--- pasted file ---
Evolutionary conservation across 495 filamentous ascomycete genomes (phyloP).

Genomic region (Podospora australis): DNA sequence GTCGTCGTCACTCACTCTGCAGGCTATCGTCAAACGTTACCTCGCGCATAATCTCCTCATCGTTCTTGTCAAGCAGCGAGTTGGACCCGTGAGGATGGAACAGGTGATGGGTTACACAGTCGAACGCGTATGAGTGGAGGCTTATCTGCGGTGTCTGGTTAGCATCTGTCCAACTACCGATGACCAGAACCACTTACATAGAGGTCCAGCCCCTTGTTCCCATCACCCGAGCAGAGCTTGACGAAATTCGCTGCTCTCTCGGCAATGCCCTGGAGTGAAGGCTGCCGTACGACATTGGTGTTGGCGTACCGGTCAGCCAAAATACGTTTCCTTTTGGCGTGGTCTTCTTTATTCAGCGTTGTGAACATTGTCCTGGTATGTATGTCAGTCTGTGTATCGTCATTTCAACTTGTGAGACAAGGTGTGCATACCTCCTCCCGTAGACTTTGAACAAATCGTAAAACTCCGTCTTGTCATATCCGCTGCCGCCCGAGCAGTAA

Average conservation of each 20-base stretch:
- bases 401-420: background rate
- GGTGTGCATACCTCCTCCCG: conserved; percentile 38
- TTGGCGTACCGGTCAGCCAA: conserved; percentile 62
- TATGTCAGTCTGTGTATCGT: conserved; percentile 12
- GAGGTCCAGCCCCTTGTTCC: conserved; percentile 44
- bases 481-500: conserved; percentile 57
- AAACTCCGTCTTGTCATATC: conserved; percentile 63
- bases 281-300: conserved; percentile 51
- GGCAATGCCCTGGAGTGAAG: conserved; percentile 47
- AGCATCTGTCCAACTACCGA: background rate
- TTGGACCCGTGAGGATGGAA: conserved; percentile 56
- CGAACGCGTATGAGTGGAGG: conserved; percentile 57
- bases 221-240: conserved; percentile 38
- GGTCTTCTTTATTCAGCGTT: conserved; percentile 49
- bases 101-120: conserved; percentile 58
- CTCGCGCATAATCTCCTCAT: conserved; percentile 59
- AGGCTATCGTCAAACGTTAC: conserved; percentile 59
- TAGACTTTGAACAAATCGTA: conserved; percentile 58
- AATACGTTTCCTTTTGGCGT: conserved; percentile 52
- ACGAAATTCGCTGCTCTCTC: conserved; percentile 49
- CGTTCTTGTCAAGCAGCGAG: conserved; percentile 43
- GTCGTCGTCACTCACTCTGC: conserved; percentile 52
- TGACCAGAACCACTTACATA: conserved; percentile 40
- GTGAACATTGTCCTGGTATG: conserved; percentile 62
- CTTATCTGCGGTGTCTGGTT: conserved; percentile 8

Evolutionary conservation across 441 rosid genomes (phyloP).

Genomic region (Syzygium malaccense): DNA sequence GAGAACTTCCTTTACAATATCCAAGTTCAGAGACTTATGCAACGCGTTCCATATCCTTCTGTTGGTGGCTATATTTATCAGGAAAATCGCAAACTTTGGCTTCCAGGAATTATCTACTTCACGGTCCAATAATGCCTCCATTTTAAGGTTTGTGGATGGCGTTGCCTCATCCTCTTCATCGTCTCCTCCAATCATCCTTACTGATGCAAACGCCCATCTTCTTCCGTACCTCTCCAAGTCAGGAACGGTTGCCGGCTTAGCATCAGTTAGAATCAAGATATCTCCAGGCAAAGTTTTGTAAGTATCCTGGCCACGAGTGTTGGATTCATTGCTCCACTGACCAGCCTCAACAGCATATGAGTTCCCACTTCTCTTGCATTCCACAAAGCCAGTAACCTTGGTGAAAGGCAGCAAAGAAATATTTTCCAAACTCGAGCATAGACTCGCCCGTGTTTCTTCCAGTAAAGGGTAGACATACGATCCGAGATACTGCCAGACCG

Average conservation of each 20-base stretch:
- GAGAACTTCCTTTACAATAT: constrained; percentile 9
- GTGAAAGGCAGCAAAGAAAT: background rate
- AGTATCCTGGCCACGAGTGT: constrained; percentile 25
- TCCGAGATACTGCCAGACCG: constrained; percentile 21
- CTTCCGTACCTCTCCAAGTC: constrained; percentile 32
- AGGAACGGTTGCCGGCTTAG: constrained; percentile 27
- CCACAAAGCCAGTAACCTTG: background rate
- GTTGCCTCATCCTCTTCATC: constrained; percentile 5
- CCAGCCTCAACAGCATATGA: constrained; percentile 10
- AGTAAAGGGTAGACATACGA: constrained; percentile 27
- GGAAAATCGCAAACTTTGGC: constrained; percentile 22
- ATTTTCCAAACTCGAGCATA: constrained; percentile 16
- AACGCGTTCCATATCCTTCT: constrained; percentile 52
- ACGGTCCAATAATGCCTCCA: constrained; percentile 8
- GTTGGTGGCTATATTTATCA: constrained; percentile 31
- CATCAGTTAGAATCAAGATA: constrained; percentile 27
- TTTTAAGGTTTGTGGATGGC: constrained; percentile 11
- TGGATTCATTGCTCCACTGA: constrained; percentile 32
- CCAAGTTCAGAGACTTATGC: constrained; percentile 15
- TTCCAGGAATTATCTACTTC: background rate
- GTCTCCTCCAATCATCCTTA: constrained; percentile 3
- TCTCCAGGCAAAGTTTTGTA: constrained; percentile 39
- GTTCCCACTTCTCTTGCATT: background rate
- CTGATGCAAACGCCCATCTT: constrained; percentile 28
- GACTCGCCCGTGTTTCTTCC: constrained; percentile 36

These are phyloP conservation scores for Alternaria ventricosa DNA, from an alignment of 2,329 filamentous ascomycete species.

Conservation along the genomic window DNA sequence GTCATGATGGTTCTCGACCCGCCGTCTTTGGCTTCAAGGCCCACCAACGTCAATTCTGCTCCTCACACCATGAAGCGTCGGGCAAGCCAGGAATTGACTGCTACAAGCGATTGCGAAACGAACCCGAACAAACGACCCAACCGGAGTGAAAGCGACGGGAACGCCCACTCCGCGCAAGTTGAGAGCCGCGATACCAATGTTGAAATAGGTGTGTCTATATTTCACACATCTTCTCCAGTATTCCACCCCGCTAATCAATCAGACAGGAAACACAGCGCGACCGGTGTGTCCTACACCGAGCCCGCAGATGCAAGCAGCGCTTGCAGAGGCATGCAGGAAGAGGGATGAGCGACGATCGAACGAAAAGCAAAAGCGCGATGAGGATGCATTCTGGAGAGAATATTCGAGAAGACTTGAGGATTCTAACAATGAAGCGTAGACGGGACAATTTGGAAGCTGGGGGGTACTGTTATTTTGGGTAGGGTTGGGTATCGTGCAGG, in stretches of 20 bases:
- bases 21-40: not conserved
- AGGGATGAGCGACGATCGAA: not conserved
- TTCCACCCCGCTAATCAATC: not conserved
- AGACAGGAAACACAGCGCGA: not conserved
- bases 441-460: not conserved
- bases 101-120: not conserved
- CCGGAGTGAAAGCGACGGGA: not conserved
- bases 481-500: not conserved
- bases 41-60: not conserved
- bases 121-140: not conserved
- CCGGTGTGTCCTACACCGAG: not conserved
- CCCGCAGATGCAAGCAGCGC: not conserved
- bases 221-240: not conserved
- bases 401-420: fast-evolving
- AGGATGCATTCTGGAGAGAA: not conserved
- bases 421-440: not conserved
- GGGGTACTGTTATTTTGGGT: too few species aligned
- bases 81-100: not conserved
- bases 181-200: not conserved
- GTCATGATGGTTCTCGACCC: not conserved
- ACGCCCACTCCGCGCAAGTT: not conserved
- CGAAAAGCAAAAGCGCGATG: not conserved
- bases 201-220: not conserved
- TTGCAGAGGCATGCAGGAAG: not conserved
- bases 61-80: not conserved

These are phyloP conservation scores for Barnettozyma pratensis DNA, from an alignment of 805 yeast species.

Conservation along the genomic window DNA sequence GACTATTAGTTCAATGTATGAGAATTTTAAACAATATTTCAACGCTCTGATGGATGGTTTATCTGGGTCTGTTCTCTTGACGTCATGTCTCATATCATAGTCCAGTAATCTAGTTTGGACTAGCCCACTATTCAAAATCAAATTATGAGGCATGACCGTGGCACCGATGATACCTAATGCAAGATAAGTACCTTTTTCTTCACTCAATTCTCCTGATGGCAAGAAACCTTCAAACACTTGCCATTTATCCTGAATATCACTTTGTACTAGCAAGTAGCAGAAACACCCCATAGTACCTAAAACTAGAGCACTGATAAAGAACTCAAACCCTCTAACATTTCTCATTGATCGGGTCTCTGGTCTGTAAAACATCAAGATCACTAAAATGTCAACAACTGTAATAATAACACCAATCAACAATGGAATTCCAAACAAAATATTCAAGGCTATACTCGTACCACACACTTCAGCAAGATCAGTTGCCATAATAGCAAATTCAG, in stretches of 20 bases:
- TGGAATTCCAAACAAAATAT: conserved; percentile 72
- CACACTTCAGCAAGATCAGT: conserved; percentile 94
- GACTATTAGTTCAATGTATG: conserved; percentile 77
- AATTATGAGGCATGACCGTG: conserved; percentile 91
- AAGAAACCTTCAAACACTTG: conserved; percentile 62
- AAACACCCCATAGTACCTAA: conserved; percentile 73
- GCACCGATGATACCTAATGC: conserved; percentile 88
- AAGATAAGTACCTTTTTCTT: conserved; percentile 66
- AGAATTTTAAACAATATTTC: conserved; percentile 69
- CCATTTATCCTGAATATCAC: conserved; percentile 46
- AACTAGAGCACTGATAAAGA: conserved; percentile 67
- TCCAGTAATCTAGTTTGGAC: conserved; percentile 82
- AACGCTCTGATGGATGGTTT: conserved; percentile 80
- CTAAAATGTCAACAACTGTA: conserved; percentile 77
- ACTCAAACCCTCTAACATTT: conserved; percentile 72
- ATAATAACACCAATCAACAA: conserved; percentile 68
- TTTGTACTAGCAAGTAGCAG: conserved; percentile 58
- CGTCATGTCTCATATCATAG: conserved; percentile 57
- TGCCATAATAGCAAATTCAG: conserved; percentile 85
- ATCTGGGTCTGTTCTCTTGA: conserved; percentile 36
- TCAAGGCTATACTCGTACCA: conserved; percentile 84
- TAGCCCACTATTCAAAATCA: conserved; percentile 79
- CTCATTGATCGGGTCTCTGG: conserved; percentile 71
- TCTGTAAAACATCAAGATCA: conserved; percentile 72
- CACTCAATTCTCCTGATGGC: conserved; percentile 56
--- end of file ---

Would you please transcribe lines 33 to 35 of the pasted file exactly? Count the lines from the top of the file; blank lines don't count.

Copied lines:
- GTGAAAGGCAGCAAAGAAAT: background rate
- AGTATCCTGGCCACGAGTGT: constrained; percentile 25
- TCCGAGATACTGCCAGACCG: constrained; percentile 21